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Lie detector is bunk

 

February 2, 2015 Letters to the Editor

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I would like to applaud Butler County District Attorney Richard Goldinger in his decision not to honor the polygraph deal for Roger Young, as proposed by one of Goldinger’s assistants at Young’s preliminary hearing (“DA won’t honor lie detector deal,” Jan. 29, Page 1).

Not only would the deal have been inappropriate considering the charges’ gravity and video evidence on which the Butler Eagle has already reported, but it would endanger justice by placing it in the incapable hands of the polygraph — a device whose effectiveness is without warrant.

The National Academy of Sciences has noted that the polygraph is even less effective with regard to sexual offenders. The verdict as to whether or not Mr. Young belongs in their ranks should be determined by the court and not by a 94 year-old parlor trick.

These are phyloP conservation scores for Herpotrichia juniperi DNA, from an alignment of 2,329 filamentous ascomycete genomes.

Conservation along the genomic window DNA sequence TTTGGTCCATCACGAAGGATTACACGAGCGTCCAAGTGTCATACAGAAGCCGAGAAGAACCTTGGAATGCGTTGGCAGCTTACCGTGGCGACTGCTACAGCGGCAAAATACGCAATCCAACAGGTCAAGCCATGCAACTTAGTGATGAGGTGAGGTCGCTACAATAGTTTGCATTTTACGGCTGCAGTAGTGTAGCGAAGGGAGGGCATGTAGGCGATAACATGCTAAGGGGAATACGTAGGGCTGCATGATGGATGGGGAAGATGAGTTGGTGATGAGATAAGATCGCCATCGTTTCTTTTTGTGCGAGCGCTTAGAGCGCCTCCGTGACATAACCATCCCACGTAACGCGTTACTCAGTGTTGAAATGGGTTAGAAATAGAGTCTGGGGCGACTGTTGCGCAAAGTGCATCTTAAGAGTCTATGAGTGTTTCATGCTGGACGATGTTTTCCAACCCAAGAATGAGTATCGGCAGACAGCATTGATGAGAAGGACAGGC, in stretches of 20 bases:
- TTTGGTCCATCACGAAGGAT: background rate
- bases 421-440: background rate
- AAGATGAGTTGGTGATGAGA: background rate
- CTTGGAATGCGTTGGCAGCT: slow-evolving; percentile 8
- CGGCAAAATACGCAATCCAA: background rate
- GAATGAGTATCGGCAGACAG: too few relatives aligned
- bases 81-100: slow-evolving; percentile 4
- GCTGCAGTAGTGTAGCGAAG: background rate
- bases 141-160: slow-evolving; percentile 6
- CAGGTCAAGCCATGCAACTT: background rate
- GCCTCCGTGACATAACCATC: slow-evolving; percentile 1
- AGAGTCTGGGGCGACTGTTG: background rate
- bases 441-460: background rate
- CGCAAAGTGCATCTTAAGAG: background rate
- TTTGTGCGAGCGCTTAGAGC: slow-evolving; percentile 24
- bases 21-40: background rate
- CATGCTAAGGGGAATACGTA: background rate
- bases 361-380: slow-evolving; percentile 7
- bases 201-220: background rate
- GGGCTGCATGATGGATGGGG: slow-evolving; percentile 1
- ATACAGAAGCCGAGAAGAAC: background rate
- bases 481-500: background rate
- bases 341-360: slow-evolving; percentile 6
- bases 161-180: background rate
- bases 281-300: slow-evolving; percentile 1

I am incensed any time I hear of these pseudoscientific contraptions creeping into our judicial system. The polygraph’s effectiveness has been thoroughly dismantled by the scientific community. This fact has been acknowledged by the United States government whose Commission on Protecting and Reducing Government Secrecy concluded that the polygraph is neither “scientifically valid nor especially effective.”

The only current literature I have found supporting the use of the polygraph for purposes of “lie detection” comes from the community of polygraph examiners who, like psychic-detectives, appear to spend their time defending the false claims of magical thinking.

The polygraph should not be allowed to tarnish our judicial system at any level and needs to return to the parlor where its compatriots iridology, phrenology, psychometrics and numerous other dubious devices of pseudoscience collect dust.

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